On 19 April 2017, Australia’s first rescued food supermarket, known as the OzHarvest Market, opened its doors in the neighbourhood of Kensington located in Sydney’s southern suburbs. According to its website, it is “Stocked with produce that has either been donated or would otherwise go to waste.”
The concept breaks away and moves beyond the ‘sell-by’ and ‘use-by’ labels concept used on food items by other major Australian supermarkets, such as Coles and Woolworths. The pop-up grocery store, which will remain open for as long as the site it is located on is available, is using a different approach to tackle food waste which costs an estimated $20 billion per year in Australia.
The store provides everything for free to those who cannot afford to pay for it. Others can donate an amount of their own choice. Products available range from fresh fruit and vegetables, bread, tinned goods, frozen meals, drinks, toiletries to other home products. What is presented on the supermarket shelves will look different from week to week depending on what food items are salvaged and what others are donated.
The entrepreneur responsible for establishing the OzHharvest Market, Ronni Khan, has been quoted on the Sydney’s Broadsheet website, as saying “Every time we save good food, we help the planet. Every time we take that food and feed hungry people, we address social issues.”
OzHarvest Market is located just below the site of the Addison Project which provides pop-up accommodation for vulnerable youth. TOGA, the property developer has made the entire initiative possible, by donating property to innovative social enterprises like the OzHarvest Market and others.
Food waste is a global problem which Australia is not immune from. Australian consumers waste around 20% of food purchased every year. That is equivalent to one in every five shopping bags of food being thrown away. The majority of this food waste, weighing up to four million tonnes, generally ends up in landfill sites where it decomposes and emits methane, a greenhouse gas dangerous to both humans and the environment.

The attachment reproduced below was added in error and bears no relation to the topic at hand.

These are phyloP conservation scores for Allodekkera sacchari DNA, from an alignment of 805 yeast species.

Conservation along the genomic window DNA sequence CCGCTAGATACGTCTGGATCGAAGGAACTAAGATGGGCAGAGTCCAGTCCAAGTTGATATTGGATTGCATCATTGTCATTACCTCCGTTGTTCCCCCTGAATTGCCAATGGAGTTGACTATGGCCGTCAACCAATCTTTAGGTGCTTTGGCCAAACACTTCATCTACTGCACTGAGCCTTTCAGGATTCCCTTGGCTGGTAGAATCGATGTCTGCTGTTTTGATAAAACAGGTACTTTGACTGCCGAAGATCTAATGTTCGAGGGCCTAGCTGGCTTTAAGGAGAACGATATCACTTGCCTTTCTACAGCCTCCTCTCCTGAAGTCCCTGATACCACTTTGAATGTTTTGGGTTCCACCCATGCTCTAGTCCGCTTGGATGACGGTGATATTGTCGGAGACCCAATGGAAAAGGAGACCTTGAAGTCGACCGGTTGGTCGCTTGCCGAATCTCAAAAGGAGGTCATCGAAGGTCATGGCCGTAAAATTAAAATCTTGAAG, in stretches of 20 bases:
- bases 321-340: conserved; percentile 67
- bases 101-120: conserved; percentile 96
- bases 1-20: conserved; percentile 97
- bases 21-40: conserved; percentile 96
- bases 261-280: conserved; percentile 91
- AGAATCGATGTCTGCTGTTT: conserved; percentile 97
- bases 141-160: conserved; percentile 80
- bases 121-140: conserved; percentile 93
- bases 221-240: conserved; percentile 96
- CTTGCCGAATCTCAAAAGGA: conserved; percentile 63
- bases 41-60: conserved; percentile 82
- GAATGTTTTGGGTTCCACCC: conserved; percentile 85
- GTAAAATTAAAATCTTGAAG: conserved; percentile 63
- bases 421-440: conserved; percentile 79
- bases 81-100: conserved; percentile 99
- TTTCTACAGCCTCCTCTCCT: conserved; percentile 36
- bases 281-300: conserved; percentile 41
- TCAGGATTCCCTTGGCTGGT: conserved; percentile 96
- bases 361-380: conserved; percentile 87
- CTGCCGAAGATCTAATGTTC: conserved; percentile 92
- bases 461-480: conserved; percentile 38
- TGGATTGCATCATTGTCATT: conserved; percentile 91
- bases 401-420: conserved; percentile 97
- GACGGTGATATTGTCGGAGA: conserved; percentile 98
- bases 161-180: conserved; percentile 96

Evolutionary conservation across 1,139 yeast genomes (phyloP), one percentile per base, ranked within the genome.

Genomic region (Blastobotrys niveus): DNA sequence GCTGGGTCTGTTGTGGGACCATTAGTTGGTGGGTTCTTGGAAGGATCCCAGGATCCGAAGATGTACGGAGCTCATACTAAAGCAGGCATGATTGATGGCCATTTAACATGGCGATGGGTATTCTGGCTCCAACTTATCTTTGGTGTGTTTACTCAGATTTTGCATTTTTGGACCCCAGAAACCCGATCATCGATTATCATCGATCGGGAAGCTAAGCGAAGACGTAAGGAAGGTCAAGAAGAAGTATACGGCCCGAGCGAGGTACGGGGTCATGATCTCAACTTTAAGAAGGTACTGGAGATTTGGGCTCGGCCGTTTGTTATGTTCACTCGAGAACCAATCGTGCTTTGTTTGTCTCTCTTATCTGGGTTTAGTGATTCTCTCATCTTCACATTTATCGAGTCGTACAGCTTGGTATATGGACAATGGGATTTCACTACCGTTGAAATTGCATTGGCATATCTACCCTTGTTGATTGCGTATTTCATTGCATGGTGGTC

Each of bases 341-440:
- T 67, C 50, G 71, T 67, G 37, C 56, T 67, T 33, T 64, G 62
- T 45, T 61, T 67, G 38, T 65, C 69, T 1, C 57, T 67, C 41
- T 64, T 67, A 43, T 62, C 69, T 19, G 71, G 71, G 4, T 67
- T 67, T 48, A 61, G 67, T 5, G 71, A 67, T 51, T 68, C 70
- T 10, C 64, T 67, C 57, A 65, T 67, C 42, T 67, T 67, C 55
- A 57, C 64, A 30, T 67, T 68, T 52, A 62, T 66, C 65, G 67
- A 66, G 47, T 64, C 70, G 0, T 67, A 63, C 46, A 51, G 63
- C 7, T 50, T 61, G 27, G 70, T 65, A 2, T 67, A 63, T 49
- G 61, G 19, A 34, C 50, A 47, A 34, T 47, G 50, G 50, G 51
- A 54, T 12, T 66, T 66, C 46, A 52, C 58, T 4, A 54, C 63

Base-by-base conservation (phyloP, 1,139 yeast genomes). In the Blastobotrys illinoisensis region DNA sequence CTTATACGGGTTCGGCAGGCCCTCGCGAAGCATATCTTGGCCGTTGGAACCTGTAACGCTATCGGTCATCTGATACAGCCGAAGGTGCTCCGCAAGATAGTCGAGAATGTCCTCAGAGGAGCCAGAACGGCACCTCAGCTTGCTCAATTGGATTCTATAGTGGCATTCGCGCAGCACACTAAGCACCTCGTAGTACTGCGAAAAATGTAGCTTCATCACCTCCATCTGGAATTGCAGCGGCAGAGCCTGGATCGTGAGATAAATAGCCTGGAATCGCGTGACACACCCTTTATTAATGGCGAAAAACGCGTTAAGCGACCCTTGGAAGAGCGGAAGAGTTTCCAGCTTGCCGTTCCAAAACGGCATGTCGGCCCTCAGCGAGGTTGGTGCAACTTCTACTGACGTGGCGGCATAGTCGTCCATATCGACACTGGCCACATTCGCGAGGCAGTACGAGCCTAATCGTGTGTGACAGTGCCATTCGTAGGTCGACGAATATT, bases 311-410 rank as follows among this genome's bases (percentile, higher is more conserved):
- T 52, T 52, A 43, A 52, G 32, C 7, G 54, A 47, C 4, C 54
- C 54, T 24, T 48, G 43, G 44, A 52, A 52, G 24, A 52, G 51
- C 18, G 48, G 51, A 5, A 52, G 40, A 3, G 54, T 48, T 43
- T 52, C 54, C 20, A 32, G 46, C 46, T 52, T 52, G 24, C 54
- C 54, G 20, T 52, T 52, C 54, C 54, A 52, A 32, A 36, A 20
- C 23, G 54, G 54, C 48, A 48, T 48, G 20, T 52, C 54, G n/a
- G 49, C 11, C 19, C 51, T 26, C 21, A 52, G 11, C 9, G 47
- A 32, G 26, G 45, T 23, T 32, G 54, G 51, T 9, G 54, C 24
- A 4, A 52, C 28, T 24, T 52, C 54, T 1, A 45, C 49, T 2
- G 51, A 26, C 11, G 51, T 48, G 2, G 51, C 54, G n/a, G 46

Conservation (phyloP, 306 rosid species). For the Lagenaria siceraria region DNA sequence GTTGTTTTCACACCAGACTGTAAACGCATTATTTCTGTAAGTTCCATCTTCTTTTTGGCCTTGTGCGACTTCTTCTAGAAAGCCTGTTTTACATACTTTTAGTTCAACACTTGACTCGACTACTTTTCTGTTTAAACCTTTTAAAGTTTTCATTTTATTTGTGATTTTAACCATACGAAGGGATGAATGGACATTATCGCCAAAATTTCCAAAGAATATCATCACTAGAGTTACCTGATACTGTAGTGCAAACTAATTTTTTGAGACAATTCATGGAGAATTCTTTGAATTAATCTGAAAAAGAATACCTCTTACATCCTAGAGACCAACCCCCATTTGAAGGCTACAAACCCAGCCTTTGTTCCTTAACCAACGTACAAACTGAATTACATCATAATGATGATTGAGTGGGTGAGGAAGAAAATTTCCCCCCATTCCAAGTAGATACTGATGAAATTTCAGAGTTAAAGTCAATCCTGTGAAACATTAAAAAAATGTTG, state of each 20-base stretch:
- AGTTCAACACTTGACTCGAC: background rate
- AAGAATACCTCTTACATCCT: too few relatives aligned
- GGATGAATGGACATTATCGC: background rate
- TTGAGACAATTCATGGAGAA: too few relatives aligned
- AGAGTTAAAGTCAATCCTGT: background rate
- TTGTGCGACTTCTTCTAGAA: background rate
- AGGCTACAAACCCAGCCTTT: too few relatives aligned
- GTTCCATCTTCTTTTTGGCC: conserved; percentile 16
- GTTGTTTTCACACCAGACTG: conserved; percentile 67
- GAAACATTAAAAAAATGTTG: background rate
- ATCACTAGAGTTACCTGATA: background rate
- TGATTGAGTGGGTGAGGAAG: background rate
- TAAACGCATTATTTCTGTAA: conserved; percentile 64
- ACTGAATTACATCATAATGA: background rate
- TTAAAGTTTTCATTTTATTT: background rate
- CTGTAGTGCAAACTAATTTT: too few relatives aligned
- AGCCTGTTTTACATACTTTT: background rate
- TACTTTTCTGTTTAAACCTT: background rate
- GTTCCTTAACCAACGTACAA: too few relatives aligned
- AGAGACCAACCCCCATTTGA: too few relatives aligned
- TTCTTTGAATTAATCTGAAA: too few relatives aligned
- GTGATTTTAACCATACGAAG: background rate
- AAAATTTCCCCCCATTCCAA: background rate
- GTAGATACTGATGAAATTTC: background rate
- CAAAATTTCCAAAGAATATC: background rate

Yet, despite this high level of wastage, many Australians still experience periods of hunger, and one in six Australians have reported experiencing food insecurity at least once in the past twelve months. The OzHarvest Market is responding to this challenge in a unique way. Khan states that “We rescue food that can’t be sold by the supermarkets and food retailers due to it being past its use-by date, but which is still perfectly good to eat.” He adds that “If something is expired, that’s no reason to toss it away.”
The success of the concept relies on a network of more than 2,500 food donors who uphold the freshness of food above everything else. Often, it is the case that just because a food item has a freckle or a bruise, or even a mislabelled box, it results in that item being thrown out when it is still perfectly edible and safe. Khan comments that “Everything we do is not about profit, it’s about purpose.”
OzHarvest Market already has plans for expansion both locally within Sydney and nationally. Khan believes the model is replicable and says “We totally believe this will be a catalyst to other property developers. We have the capacity to take it around the country, if all the forces come together. This is a duplicable model. Hopefully, down the track, there will be a free farmers market in every state.”
With food wastage being a problem not only faced by Australia, it might just be a matter of time, before the OzHarvest Market concept is also replicated internationally.
Image courtesy of Flickr. Originally published by S&S on November 21, 2017.